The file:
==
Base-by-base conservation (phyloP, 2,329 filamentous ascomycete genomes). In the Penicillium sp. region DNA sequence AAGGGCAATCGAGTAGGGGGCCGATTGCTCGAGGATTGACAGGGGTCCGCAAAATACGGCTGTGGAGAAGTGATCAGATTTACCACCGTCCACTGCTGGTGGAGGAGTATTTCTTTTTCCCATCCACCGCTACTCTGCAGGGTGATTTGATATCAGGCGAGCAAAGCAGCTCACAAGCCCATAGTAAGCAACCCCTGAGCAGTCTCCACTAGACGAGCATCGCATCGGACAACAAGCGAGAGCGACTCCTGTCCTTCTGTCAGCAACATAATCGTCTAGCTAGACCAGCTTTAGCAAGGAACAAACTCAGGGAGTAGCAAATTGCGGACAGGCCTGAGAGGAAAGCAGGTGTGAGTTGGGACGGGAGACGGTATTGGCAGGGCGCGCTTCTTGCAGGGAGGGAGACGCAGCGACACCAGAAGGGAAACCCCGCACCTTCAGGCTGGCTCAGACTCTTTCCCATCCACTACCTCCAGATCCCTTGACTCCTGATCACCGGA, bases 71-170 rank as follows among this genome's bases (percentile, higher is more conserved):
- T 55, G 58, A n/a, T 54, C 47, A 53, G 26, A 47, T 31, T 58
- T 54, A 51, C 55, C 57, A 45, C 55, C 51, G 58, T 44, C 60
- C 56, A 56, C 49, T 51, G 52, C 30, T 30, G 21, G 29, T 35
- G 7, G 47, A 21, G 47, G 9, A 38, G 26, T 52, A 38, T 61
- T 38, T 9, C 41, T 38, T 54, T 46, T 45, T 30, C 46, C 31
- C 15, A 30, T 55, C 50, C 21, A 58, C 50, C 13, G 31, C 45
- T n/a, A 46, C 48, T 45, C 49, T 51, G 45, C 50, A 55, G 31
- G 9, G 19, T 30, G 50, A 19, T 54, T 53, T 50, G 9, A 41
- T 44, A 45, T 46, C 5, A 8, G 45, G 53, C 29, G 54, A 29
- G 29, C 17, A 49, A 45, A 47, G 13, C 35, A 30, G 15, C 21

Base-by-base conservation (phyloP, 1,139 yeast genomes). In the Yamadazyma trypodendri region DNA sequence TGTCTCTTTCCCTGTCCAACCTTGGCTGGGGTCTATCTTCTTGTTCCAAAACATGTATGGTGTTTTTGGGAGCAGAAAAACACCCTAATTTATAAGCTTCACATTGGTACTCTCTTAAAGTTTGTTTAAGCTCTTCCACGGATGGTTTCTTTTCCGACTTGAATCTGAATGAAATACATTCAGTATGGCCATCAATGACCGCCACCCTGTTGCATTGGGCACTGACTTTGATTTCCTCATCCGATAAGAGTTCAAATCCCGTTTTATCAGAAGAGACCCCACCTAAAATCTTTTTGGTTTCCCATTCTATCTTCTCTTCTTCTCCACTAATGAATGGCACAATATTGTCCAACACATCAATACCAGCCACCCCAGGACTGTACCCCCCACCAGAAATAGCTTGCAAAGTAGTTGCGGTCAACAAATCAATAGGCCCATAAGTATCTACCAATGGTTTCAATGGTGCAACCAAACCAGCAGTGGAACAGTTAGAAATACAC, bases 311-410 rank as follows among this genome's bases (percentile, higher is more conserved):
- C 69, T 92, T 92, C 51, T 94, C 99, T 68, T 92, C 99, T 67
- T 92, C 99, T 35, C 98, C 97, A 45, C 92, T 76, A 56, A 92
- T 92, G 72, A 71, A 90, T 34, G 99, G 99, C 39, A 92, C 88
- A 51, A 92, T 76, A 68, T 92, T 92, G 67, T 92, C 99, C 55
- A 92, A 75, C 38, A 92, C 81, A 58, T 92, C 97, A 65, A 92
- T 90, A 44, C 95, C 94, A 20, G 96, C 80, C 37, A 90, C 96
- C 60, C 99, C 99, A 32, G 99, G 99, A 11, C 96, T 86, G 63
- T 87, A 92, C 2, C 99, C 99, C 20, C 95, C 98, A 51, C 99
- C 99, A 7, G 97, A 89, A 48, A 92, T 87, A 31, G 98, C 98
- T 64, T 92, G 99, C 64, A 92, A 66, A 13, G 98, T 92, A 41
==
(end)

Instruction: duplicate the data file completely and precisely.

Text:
Base-by-base conservation (phyloP, 2,329 filamentous ascomycete genomes). In the Penicillium sp. region DNA sequence AAGGGCAATCGAGTAGGGGGCCGATTGCTCGAGGATTGACAGGGGTCCGCAAAATACGGCTGTGGAGAAGTGATCAGATTTACCACCGTCCACTGCTGGTGGAGGAGTATTTCTTTTTCCCATCCACCGCTACTCTGCAGGGTGATTTGATATCAGGCGAGCAAAGCAGCTCACAAGCCCATAGTAAGCAACCCCTGAGCAGTCTCCACTAGACGAGCATCGCATCGGACAACAAGCGAGAGCGACTCCTGTCCTTCTGTCAGCAACATAATCGTCTAGCTAGACCAGCTTTAGCAAGGAACAAACTCAGGGAGTAGCAAATTGCGGACAGGCCTGAGAGGAAAGCAGGTGTGAGTTGGGACGGGAGACGGTATTGGCAGGGCGCGCTTCTTGCAGGGAGGGAGACGCAGCGACACCAGAAGGGAAACCCCGCACCTTCAGGCTGGCTCAGACTCTTTCCCATCCACTACCTCCAGATCCCTTGACTCCTGATCACCGGA, bases 71-170 rank as follows among this genome's bases (percentile, higher is more conserved):
- T 55, G 58, A n/a, T 54, C 47, A 53, G 26, A 47, T 31, T 58
- T 54, A 51, C 55, C 57, A 45, C 55, C 51, G 58, T 44, C 60
- C 56, A 56, C 49, T 51, G 52, C 30, T 30, G 21, G 29, T 35
- G 7, G 47, A 21, G 47, G 9, A 38, G 26, T 52, A 38, T 61
- T 38, T 9, C 41, T 38, T 54, T 46, T 45, T 30, C 46, C 31
- C 15, A 30, T 55, C 50, C 21, A 58, C 50, C 13, G 31, C 45
- T n/a, A 46, C 48, T 45, C 49, T 51, G 45, C 50, A 55, G 31
- G 9, G 19, T 30, G 50, A 19, T 54, T 53, T 50, G 9, A 41
- T 44, A 45, T 46, C 5, A 8, G 45, G 53, C 29, G 54, A 29
- G 29, C 17, A 49, A 45, A 47, G 13, C 35, A 30, G 15, C 21

Base-by-base conservation (phyloP, 1,139 yeast genomes). In the Yamadazyma trypodendri region DNA sequence TGTCTCTTTCCCTGTCCAACCTTGGCTGGGGTCTATCTTCTTGTTCCAAAACATGTATGGTGTTTTTGGGAGCAGAAAAACACCCTAATTTATAAGCTTCACATTGGTACTCTCTTAAAGTTTGTTTAAGCTCTTCCACGGATGGTTTCTTTTCCGACTTGAATCTGAATGAAATACATTCAGTATGGCCATCAATGACCGCCACCCTGTTGCATTGGGCACTGACTTTGATTTCCTCATCCGATAAGAGTTCAAATCCCGTTTTATCAGAAGAGACCCCACCTAAAATCTTTTTGGTTTCCCATTCTATCTTCTCTTCTTCTCCACTAATGAATGGCACAATATTGTCCAACACATCAATACCAGCCACCCCAGGACTGTACCCCCCACCAGAAATAGCTTGCAAAGTAGTTGCGGTCAACAAATCAATAGGCCCATAAGTATCTACCAATGGTTTCAATGGTGCAACCAAACCAGCAGTGGAACAGTTAGAAATACAC, bases 311-410 rank as follows among this genome's bases (percentile, higher is more conserved):
- C 69, T 92, T 92, C 51, T 94, C 99, T 68, T 92, C 99, T 67
- T 92, C 99, T 35, C 98, C 97, A 45, C 92, T 76, A 56, A 92
- T 92, G 72, A 71, A 90, T 34, G 99, G 99, C 39, A 92, C 88
- A 51, A 92, T 76, A 68, T 92, T 92, G 67, T 92, C 99, C 55
- A 92, A 75, C 38, A 92, C 81, A 58, T 92, C 97, A 65, A 92
- T 90, A 44, C 95, C 94, A 20, G 96, C 80, C 37, A 90, C 96
- C 60, C 99, C 99, A 32, G 99, G 99, A 11, C 96, T 86, G 63
- T 87, A 92, C 2, C 99, C 99, C 20, C 95, C 98, A 51, C 99
- C 99, A 7, G 97, A 89, A 48, A 92, T 87, A 31, G 98, C 98
- T 64, T 92, G 99, C 64, A 92, A 66, A 13, G 98, T 92, A 41